Corvallis Golf Coach Kristi Schlimgen said the National High School Golf Invitational tournament had “very talented kids.”

“Those kids are high level in golf,” Schlimgen said. “Luke scored 138, it was a great experience and he had extreme highs and pretty low lows but agreed that it was an amazing event that you wouldn’t want to miss. Greenwood had three great rounds and is playing really good golf right now.”

Schlimgen said the upcoming high school golf season is “really messy.”

“We had a tournament schedule set back in May or June and now with all the rules and COVID policies, most of the golf courses aren’t allowed to have that many kids at one time on the courses,” She said.

Usually tournaments “shotgun start” with 80-100 kids in groups of four. Montana High School Associations has limited “shotgun starts” to about half that number.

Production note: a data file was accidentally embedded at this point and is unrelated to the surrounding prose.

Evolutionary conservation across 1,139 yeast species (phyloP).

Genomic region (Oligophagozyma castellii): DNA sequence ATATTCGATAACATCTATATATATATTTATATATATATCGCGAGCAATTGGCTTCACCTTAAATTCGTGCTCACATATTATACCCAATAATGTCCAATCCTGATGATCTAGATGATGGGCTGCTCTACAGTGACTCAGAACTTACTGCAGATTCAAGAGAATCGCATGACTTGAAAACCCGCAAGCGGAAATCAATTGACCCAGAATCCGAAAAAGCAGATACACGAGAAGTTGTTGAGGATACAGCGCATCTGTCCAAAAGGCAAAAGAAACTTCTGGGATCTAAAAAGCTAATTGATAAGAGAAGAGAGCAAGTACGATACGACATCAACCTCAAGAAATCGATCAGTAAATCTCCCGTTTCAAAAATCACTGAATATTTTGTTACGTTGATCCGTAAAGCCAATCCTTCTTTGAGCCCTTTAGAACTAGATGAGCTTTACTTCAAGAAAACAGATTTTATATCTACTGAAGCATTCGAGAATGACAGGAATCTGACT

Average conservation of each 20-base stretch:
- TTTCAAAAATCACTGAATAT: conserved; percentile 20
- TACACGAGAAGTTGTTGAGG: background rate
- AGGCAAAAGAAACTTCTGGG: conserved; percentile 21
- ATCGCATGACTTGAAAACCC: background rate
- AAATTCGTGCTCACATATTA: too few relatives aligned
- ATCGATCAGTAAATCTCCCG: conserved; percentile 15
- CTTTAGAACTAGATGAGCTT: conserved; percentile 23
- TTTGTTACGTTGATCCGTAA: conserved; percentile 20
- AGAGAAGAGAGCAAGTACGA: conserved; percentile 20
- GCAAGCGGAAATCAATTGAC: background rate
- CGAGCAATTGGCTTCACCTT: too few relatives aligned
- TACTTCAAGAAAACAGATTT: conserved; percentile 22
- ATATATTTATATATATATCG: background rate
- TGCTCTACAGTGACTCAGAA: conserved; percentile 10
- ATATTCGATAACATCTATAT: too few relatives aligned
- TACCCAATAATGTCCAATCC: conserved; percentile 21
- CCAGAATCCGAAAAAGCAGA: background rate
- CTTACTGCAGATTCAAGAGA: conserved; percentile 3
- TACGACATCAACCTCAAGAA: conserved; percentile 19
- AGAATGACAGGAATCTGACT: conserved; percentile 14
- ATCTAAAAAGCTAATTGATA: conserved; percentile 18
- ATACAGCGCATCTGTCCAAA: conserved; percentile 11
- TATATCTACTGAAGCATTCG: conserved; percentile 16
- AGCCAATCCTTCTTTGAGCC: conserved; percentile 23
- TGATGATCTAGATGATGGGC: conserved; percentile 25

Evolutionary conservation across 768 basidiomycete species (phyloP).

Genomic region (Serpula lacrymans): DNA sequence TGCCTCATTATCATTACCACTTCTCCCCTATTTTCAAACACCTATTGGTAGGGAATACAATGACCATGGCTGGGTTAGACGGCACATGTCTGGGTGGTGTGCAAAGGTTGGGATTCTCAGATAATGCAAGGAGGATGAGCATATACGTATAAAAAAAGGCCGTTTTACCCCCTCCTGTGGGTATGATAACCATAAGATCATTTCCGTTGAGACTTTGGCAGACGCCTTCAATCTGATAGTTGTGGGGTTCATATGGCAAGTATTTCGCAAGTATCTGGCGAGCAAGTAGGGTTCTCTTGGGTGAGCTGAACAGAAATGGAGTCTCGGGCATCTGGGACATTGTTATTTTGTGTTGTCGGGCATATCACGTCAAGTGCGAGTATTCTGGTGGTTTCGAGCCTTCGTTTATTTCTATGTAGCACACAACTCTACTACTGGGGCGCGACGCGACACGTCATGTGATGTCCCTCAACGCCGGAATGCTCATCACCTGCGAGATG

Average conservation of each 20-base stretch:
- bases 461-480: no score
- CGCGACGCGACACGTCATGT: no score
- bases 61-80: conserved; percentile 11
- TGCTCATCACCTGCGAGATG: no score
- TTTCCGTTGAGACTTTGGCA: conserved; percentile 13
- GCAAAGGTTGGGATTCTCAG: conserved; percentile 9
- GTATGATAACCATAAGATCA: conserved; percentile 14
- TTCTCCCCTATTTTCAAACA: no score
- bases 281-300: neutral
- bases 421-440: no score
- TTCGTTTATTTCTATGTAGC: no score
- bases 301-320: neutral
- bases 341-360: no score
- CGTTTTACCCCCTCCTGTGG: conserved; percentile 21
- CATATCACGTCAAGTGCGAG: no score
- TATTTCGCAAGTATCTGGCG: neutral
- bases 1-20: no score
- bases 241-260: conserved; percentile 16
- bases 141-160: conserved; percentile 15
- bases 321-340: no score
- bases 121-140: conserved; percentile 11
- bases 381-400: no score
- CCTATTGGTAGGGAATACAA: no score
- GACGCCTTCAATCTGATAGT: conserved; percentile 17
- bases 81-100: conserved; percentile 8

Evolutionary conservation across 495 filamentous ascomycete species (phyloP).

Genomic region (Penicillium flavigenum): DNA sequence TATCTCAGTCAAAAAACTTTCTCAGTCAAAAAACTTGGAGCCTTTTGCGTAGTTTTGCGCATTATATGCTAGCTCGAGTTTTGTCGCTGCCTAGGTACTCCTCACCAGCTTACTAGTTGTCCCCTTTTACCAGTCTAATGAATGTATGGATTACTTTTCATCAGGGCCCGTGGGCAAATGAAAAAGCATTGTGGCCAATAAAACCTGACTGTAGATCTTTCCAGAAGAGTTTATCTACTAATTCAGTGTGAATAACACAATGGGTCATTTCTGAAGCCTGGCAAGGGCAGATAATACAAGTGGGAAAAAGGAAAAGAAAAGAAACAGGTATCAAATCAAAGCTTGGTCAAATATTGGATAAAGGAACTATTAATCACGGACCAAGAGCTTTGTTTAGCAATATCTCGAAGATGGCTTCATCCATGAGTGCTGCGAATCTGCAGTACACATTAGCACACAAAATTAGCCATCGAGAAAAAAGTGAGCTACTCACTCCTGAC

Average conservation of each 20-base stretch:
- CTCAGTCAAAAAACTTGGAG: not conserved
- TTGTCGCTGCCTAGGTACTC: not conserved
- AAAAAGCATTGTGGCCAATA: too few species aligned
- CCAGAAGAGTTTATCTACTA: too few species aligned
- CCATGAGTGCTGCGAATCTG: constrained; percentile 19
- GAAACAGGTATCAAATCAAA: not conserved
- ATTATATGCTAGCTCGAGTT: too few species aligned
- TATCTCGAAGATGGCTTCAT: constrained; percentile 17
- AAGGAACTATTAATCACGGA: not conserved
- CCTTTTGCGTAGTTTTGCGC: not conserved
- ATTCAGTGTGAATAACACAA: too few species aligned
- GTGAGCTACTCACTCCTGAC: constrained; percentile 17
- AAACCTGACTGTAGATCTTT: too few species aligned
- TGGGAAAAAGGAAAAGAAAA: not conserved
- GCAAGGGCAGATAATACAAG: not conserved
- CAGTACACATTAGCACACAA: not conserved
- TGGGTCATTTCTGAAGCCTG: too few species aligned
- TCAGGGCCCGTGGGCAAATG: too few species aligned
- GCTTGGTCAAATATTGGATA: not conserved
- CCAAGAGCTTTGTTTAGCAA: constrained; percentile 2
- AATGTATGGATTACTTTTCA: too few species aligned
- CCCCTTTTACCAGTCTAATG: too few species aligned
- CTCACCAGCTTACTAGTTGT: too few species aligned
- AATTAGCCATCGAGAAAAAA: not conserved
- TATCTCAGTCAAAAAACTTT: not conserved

“That’s a problem,” Kristi Schlimgen said. “Some courses aren’t even allowing shotgun starts at all. So all of those tournaments, about half our schedule, are automatically canceled. We’re scrambling right now to come up with a schedule for duals or triangulars, instead of having 12 schools at one golf course on one day. We won’t be having those at all this year.”

She said golf is played outside.

“You don’t chest bump, you don’t come in contact in anyway with another golfer,” Schlimgen said. “You’re not touching any equipment, now no one is allowed to pull a flag out of the cup anymore. Golf is one of the few sports that have been allowed to continue because there is already social distancing, naturally.”

In Montana, high school golf practices began Thursday, with many changes to reduce the spread of the coronavirus.

“I know it will be different from what we’ve had in the past,” Luke Schlimgen said.